Between a rock and a hard place: Central Asia’s economic and security dilemmas after Russia’s invasion of Ukraine

Strategic Insight 016/2023

Mariya Y. Omelicheva

8 June 2023

Russia’s Invasion of Ukraine

Walking a tightrope between irritating Moscow and upsetting the Western capitals, Central Asian governments have tried to find a new balance in their relations with Russia. Russia’s war in Ukraine has created serous dilemmas for the leaders of Central Asia, a region where Moscow has traditionally enjoyed considerable economic, security, and soft-power clout. The unprecedented sanctions on Russia’s financial institutions and export control measures threatened to cripple the Central Asian economies. Russia’s military fiasco in Ukraine strained the regional security architecture and diminished Moscow’s role as the Central Asian security guarantor.

Although, the dire economic forecasts did not materialise in the Central Asian republics of Kazakhstan, Kyrgyzstan, Tajikistan, Turkmenistan, and Uzbekistan, their dependence on Russia for export routes, labour markets, and trade make them susceptible to the ebbs and flows of Russia’s economy. Weary of reputational costs and risks of secondary sanctions, all Central Asian governments chose to distance themselves from Moscow. While the future of Central Asia’s development remains uncertain, the current choices and policies of the Central Asian governments suggest three possible trajectories – adjusted interdependence with Russia, geoeconomic and geopolitical rebalancing, and regional integration.

Economic and Security Risks for Central Asia

Western sanctions on Russia spelled economic disaster for Central Asia linked to Moscow through various economic and security channels. Russia has been a major trade partner for Kazakhstan and Kyrgyzstan, the two Central Asian members of the Eurasian Economic Union (EEU). The Russian ruble’s devaluation contributed to high inflationary processes in these republics aggravated by interruptions in imports of food staples, such as sugar, grains, and cooking oil. Tajikistan, Kyrgyzstan, and Uzbekistan have remittances-dependent economies. The remittances from Russia to Central Asia took a nosedive during the early months of the war, prompting worries of the mass exodus of Central Asian labour migrants from Russia back to their home countries.

Russia’s capital control measures softened the impact of Western sanctions and its gross national product contracted less than expected in 2022. The Central Asian economies also proved to be more resilient to the geopolitical shocks than many expected. The war and sanctions set in motion certain trends benefitting Central Asian growth. The two Central Asian republics endowed with energy resources – Kazakhstan and Turkmenistan – had a windfall of the oil and gas revenues due to sky-rocketing prices on hydrocarbon resources. Kyrgyzstan, Tajikistan, and Uzbekistan saw remittances soaring due to acute war-related labour shortages in Russia. Kyrgyzstan, Kazakhstan, and Uzbekistan are homes to the region’s major startup hubs, all of which have doubled the number of registered companies. Adding to the Central Asian growth were the new Western businesses and IT companies relocating from Russia, and ordinary Russians moving their assets abroad. As a consequence of these developments, Central Asian economies expanded between 3.2 percent in Kazakhstan and 7.8 percent in Tajikistan in 2022 (Figure 1).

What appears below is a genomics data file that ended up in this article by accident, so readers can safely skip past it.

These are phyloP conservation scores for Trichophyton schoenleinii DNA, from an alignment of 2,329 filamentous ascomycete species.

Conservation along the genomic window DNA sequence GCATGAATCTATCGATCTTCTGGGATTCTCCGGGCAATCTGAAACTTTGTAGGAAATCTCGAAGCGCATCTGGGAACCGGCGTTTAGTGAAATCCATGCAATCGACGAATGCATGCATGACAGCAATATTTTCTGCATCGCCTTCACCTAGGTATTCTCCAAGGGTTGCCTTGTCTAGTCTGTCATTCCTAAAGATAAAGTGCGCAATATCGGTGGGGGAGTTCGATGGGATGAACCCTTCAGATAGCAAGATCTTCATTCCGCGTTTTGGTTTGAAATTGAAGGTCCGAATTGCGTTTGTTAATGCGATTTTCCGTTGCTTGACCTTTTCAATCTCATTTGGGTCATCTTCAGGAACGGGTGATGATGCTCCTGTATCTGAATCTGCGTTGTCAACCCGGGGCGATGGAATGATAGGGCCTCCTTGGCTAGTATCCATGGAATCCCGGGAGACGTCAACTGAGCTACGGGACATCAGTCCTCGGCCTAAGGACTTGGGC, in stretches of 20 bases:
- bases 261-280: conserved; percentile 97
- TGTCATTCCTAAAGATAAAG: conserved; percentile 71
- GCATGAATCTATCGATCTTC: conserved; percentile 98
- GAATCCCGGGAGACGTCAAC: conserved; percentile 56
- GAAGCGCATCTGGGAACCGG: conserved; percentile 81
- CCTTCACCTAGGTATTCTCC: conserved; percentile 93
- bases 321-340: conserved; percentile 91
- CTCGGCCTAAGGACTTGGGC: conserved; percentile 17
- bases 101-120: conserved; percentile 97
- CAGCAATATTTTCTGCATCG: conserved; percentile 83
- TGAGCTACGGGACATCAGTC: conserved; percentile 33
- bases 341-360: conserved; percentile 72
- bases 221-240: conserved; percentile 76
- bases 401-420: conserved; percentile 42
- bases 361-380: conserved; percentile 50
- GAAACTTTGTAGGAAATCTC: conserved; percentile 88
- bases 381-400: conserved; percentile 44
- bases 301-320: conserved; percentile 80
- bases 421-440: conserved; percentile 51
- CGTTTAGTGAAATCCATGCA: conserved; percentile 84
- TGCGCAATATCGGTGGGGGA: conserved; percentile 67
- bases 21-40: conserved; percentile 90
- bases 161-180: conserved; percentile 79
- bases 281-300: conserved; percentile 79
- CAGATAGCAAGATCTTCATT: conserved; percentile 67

The situation in Central Asia is far from stable. Inflation hovered above 15 percent in 2022 driving prices on food, energy, and other basic commodities and threatening to push greater number of vulnerable people into poverty (Figure 2). An exodus of Russian youth fleeing military conscription has threatened to destabilise the social fabric of the Central Asian societies. Russia’s war in Ukraine has heightened protest activity in parts of Central Asia, where Moscow’s aggression has both ardent supporters and opponents.

Before the war, Russia has relied on multilateral and bilateral mechanisms to reinforce Central Asian counterterrorism capabilities and defence of the regional borders. Russia’s passivity in response to violent border clashes between Tajikistan and Kyrgyzstan in 2022 sent a worrisome message to regional leaders that Moscow’s attention and primary interests lie elsewhere. The subpar military performance by the Russian military and high personnel losses further eroded Moscow’s military posture in the region.

Figure 1: Central Asia – Annual GDP Growth 

Source: International Monetary Fund, International Financial Statistics. (accessed 3 June 2023)

Figure 2: Central Asia – Inflation, Consumer Prices (Annual%)

Source: World Bank national accounts data, and OECD National Accounts data. (accessed 3 June 2023)

Three Trajectories for Central Asian Development 

The longer-term outlook for the Central Asian republics will be affected by the outcomes of war, the resilience of Russia’s economy to sanctions, and politics in the Kremlin. Despite the significant uncertainties about the region’s future, the current efforts of Central Asian governments to navigate the complex economic, security, and geopolitical fallout of the war suggest three possible trajectories for Central Asia.